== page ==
The famous incipit of Hamlet’s monologue (III.1.57) is the only occurrence of the syntagm "to be or not to be" in all the works of William Shakespeare. Regardless of the meanings given by Shakespeare himself, the hypothesis is that the syntagm could be linked to the importance and knowledge of the English translation of the Aristotelian syntagm "einai-me einai", which was in fact translated as "to be or not to be". Although in Aristotle there is not the existential value of Hamlet’s «To be, or not to be», there is no doubt that in the English culture of the Renaissance, and in particular the origin and construction of the so-called metaphysical poetry, Aristotle was a very well-known author. Finally, the syntagm appears in Dr. Faustus by Christopher Marlowe in an interesting and complex verse.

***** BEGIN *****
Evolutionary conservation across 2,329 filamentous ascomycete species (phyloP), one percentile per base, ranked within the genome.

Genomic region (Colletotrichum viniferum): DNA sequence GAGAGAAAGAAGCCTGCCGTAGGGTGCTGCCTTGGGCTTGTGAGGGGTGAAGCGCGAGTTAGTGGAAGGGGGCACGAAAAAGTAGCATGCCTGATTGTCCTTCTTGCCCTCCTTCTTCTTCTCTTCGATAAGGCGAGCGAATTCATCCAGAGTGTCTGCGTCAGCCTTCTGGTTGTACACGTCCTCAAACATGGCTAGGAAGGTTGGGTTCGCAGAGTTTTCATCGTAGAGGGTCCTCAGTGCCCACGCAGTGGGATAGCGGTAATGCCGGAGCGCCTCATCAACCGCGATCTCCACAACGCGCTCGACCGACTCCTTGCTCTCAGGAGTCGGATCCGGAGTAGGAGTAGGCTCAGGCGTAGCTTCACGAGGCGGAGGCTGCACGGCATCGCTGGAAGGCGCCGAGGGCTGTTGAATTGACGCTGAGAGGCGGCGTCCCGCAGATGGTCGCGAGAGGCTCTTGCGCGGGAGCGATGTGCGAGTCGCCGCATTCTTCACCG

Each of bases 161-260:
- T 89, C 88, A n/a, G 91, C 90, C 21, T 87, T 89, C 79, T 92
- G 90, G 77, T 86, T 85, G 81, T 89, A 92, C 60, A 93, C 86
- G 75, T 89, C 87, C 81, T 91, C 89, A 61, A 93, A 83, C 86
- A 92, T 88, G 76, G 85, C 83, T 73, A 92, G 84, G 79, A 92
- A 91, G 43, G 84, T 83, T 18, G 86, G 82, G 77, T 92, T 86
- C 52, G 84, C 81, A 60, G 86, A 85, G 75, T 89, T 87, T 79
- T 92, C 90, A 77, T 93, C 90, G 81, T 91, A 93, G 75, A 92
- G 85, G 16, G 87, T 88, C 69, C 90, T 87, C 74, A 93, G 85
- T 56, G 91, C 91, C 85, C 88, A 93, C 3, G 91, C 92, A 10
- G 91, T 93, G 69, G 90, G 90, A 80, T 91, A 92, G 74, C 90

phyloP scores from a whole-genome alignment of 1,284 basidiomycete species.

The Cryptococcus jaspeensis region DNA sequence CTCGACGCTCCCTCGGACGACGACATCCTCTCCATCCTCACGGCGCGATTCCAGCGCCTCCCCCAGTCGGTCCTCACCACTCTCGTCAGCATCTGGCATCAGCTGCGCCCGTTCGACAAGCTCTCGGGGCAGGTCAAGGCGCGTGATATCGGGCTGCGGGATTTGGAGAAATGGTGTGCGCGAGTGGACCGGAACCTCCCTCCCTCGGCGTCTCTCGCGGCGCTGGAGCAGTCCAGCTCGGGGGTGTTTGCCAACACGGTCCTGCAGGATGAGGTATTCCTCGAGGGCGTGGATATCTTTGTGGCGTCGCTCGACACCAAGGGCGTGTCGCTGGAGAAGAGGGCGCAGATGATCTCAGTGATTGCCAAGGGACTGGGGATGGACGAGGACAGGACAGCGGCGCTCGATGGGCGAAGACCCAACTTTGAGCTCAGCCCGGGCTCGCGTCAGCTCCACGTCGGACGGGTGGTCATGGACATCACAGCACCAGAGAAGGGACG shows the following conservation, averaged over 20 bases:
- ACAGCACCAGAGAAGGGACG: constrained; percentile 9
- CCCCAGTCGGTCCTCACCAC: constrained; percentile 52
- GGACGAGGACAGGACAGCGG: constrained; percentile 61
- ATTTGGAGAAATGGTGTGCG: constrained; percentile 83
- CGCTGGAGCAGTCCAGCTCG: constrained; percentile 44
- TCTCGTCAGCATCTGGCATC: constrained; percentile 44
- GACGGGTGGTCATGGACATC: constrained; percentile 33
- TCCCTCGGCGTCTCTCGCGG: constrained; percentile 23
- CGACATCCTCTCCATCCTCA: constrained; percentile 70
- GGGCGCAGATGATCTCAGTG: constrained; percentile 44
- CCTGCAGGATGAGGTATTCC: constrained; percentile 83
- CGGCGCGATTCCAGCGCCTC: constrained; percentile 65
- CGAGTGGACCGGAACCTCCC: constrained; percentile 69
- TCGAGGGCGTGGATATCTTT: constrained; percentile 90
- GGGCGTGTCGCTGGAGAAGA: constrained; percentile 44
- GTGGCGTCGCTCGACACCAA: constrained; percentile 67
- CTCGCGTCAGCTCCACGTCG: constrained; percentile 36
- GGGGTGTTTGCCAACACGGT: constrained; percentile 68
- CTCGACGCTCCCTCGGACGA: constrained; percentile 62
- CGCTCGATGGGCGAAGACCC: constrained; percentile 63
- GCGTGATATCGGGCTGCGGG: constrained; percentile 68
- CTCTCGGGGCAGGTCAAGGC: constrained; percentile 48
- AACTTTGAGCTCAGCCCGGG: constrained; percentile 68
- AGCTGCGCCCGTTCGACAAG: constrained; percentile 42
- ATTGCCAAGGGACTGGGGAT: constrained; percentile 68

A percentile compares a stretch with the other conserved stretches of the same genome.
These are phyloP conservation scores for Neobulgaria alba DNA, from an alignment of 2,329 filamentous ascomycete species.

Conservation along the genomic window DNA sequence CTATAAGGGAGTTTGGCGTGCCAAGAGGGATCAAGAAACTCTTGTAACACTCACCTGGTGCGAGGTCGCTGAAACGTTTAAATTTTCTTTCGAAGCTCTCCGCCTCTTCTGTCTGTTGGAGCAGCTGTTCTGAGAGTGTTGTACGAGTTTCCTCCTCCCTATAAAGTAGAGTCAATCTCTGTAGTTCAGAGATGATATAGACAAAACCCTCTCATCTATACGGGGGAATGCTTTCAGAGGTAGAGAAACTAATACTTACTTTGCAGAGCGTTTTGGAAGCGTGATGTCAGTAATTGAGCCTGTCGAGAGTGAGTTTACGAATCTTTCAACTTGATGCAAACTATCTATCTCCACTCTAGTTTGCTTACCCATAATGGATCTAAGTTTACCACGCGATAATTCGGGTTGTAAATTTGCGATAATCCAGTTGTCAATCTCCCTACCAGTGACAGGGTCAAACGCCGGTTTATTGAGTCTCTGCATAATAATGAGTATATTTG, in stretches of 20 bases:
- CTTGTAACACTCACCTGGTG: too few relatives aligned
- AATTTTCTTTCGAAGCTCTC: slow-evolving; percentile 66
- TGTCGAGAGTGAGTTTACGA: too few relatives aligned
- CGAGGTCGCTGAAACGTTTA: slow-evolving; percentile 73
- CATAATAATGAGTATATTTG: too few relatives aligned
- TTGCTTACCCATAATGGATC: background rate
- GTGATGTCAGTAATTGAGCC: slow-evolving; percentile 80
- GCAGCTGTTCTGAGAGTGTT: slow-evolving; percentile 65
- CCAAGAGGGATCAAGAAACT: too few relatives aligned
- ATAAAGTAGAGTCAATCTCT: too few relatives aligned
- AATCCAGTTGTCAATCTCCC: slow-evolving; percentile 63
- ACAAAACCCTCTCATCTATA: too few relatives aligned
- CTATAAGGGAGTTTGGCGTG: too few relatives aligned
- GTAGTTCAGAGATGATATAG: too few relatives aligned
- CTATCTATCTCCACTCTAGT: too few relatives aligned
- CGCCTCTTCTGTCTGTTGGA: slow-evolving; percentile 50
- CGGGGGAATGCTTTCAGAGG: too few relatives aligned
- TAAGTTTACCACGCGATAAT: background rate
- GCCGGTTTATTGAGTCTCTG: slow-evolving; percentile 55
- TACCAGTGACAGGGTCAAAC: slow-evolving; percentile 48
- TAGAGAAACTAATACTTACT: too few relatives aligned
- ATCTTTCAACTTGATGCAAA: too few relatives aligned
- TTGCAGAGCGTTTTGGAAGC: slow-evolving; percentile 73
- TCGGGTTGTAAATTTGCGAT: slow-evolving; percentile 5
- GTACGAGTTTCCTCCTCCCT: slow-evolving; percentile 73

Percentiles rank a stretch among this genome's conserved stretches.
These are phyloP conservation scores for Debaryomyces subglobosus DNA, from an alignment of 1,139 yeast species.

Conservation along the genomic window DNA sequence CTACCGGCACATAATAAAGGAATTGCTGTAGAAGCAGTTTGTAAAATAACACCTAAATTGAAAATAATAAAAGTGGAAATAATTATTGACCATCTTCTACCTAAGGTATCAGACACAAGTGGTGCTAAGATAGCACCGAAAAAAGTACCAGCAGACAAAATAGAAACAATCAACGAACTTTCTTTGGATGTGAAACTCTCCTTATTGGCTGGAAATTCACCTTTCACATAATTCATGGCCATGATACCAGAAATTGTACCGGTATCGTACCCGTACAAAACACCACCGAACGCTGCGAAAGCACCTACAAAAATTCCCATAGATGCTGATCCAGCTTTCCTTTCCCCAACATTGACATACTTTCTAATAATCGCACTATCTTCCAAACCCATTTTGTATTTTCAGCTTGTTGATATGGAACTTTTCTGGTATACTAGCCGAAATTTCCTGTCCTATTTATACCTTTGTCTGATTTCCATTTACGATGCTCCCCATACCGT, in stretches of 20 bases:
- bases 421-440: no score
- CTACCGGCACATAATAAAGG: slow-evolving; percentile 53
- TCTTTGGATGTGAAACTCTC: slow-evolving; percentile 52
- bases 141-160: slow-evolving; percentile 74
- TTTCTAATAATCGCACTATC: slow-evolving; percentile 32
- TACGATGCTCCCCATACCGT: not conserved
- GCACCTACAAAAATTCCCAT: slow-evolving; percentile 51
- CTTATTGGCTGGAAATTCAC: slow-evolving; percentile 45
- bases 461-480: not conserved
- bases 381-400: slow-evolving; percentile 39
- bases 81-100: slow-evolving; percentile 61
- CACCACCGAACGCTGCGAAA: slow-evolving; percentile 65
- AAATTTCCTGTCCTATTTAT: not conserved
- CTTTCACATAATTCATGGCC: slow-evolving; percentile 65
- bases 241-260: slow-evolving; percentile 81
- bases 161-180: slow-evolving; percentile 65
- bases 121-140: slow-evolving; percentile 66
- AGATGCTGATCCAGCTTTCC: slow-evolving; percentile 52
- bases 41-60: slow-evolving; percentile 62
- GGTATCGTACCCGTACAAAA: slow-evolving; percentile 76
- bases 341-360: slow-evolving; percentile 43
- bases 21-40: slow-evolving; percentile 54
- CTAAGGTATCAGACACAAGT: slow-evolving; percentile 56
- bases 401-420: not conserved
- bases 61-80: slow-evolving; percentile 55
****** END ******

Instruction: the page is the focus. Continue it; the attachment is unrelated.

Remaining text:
Keywords: Aristotle, Christopher Marlowe, Metaphysical Poetry, Philip Sidney, Shakespeare’s sources, "To Be or Not to Be".